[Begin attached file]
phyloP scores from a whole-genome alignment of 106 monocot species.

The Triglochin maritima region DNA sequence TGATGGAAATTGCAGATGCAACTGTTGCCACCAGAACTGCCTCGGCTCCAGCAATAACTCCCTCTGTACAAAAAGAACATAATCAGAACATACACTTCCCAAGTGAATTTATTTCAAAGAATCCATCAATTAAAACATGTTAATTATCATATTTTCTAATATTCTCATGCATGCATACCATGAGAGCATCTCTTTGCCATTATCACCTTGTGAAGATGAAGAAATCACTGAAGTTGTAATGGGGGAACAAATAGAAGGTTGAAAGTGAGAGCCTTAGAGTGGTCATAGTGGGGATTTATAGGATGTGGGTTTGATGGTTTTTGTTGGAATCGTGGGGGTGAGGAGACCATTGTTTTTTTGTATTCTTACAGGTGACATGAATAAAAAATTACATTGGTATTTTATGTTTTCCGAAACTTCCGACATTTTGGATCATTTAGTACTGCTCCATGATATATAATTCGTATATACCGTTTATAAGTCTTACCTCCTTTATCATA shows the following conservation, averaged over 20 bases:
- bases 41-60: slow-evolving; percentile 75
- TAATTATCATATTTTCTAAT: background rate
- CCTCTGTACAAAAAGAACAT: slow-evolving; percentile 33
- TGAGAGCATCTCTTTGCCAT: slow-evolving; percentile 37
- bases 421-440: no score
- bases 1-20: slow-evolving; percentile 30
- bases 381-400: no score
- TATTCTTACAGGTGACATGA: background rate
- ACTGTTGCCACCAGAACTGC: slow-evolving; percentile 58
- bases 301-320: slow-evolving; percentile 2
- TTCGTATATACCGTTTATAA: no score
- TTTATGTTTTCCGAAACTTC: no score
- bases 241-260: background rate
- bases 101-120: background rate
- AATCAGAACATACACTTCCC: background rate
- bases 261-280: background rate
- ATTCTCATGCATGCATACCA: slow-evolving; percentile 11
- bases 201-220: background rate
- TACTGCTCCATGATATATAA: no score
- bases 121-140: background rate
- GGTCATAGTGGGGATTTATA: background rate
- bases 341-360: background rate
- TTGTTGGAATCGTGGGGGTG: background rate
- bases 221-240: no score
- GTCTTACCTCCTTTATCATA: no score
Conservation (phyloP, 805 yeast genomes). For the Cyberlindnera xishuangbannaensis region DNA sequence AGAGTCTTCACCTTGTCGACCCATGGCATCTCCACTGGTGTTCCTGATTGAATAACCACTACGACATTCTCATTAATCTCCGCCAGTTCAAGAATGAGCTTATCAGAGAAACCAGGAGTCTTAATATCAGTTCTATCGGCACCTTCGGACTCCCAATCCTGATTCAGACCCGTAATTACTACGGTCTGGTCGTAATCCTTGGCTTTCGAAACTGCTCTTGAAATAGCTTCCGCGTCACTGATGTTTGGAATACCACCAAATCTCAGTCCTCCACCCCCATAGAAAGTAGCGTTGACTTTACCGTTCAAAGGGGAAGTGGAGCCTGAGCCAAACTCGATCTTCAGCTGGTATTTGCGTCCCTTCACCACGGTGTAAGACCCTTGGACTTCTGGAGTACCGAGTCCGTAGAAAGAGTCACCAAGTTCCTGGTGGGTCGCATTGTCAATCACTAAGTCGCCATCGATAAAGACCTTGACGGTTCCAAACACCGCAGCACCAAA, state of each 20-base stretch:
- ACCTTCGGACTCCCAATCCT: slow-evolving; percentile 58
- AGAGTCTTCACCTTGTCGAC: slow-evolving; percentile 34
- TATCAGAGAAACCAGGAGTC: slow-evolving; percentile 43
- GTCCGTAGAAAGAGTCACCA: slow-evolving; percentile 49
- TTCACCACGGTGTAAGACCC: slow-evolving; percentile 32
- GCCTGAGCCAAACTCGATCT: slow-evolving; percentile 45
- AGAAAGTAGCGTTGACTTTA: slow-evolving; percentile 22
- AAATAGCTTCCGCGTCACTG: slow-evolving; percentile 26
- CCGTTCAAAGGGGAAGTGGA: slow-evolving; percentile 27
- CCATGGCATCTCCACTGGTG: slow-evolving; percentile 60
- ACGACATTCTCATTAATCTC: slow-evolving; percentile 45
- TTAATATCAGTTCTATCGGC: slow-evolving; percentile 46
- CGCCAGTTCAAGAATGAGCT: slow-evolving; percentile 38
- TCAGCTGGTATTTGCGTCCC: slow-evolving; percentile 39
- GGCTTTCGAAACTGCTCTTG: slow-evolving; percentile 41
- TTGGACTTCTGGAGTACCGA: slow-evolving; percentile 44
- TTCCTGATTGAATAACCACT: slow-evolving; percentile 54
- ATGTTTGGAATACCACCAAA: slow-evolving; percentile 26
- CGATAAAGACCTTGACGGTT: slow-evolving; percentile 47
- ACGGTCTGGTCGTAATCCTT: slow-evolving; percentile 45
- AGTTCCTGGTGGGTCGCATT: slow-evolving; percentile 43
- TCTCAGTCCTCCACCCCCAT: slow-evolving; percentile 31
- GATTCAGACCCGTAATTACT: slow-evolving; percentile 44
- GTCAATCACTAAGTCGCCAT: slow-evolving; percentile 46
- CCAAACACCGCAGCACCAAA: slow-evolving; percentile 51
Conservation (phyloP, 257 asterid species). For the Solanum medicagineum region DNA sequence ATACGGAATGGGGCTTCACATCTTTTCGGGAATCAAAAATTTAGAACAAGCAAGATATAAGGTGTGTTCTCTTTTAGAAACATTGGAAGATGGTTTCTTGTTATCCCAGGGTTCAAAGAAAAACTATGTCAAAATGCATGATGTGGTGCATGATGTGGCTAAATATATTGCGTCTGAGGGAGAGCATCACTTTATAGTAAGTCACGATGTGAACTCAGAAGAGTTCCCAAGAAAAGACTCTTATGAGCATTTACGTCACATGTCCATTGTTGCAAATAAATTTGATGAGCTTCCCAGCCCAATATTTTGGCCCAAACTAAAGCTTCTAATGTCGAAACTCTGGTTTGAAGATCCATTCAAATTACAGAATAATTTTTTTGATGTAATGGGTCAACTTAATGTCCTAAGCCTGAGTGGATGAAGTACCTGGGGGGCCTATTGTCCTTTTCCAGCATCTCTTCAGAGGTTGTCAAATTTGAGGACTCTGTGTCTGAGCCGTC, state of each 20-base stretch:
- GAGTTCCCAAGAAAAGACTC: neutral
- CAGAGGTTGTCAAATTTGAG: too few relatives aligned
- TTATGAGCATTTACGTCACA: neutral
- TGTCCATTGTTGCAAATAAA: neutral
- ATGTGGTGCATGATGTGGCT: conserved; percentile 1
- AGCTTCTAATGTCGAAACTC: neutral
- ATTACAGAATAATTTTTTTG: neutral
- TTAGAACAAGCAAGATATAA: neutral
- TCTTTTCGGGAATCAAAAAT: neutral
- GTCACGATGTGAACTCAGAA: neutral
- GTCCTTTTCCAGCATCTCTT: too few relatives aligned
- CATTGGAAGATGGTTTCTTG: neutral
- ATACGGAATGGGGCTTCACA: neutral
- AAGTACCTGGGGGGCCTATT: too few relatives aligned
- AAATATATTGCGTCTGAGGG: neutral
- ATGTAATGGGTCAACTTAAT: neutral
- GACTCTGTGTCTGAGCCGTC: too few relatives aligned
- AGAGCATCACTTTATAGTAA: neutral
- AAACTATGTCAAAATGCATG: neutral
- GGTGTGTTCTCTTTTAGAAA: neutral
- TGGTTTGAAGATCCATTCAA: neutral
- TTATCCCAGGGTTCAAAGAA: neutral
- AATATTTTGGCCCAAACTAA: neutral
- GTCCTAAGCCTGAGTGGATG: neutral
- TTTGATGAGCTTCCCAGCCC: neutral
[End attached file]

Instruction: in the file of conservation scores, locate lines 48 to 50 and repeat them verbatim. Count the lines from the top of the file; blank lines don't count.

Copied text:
- ACGGTCTGGTCGTAATCCTT: slow-evolving; percentile 45
- AGTTCCTGGTGGGTCGCATT: slow-evolving; percentile 43
- TCTCAGTCCTCCACCCCCAT: slow-evolving; percentile 31